By adding the Graystone and then immediately subtracting it, I maintain the historical integrity of the events as they unfold, while at the same time creating a compelling mystery for Ethan to solve.

This is, in essence, the way I approach all of the challenges I face when blending history and fantasy in the Thieftaker books. The historian in me strives for accuracy. The novelist in me seeks the most exciting and intriguing narratives possible. Balancing those exigencies demands both an understanding of historical forces and a willingness at key moments to stray — sometimes in subtle ways, sometimes by killing a shipload of soldiers — from strict historical fact.

With Thieves’ Quarry, just as with, Thieftaker, the first book in the series, I want the resulting story to grab my readers by the collar and refuse to let go. But even more, I want the narrative, setting, and characters to transport readers to a Colonial Boston that is accurate and intriguing, a Boston that may not have existed exactly in this form, but that could have been.


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13 thoughts on “Confessions of a History Geek: Blending History and Fantasy

  1. Always did like good historical fiction, although I’m tired of the retelling of King Arthur.
    I believe I’ll take a chance on this series.

  2. I love you. This is the sort of thing I wind up doing in my historical romance. And when I borrowed some actions from the HMS Pickle for my fictional ship at Trafalgar, I apologized in an author’s note.

    I’ll definitely have to read this series!

  3. I do love well researched and thought out historical fiction! I love historical fiction for the ‘what ifs’, so I do tend to get caught up in these sort of details…if a historical ship went boom, I’d be tempted to put the book down and ponder what would the impact be of one less ship? Glad to see an author thinks the same way!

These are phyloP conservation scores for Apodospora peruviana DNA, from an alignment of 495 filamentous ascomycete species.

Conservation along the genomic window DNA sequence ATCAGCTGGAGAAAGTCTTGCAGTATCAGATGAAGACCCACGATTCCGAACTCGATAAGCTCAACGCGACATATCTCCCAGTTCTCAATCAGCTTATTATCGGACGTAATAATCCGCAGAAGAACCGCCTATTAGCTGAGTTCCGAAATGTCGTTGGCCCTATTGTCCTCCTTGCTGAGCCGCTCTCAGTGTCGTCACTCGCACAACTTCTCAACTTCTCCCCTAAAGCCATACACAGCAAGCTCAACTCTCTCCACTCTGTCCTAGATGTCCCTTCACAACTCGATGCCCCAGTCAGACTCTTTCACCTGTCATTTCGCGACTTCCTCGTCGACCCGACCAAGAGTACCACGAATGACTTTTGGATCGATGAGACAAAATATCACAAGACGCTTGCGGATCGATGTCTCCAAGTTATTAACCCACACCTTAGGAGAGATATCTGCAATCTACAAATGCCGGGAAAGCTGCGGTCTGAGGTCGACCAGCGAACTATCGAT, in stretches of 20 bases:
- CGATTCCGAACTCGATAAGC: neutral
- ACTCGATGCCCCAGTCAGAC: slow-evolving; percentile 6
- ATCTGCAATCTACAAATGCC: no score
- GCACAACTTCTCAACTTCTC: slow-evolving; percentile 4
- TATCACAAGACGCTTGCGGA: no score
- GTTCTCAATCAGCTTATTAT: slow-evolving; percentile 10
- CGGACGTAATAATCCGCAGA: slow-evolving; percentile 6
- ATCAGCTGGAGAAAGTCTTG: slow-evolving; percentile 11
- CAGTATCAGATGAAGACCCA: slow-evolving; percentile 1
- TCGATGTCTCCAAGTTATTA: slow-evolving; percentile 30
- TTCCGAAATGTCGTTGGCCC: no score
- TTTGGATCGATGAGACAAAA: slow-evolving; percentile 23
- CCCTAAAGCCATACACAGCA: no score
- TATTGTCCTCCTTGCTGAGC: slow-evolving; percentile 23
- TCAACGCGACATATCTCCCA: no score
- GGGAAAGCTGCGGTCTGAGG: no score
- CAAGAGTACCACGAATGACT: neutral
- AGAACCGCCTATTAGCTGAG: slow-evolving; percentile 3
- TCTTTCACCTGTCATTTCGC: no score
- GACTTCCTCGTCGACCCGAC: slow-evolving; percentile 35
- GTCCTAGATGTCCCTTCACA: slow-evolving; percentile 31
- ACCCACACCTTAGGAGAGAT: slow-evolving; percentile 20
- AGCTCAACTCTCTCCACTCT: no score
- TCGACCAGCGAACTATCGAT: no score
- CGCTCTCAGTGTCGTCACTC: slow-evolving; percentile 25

4. I thought urban fantasy was defined by a contemporary setting, while fantasy based on historical events was kind of alternative history. I don’t really care about the label, because these are the kinds of books I like a lot.

    1. Alternate history means the whole history has actually changed, like what if the Germans had won WW2, or what if a Kentucky town ended up in the Hundred years’ War? Urban fantasy deals with urban environments. So what if the “urbis” is 2nd century London or 18th century New York? The history of the city hasn’t changed, but it provides a setting for fantasy. I have a similar problem in defining the genre of what I write
      , and the best I can do is historical fantasy.

  5. I enjoyed reading this post and how historical accuracy was preserved as much as possible. I appreciate it when an author stays fairly true to history in historical fiction. Thanks for sharing! I’ll be sure to check out the Thieftaker Chronicles! 🙂

  6. The historical background & detailed characters of every person in the previous book made this a stand out read. Can’t wait for this new book!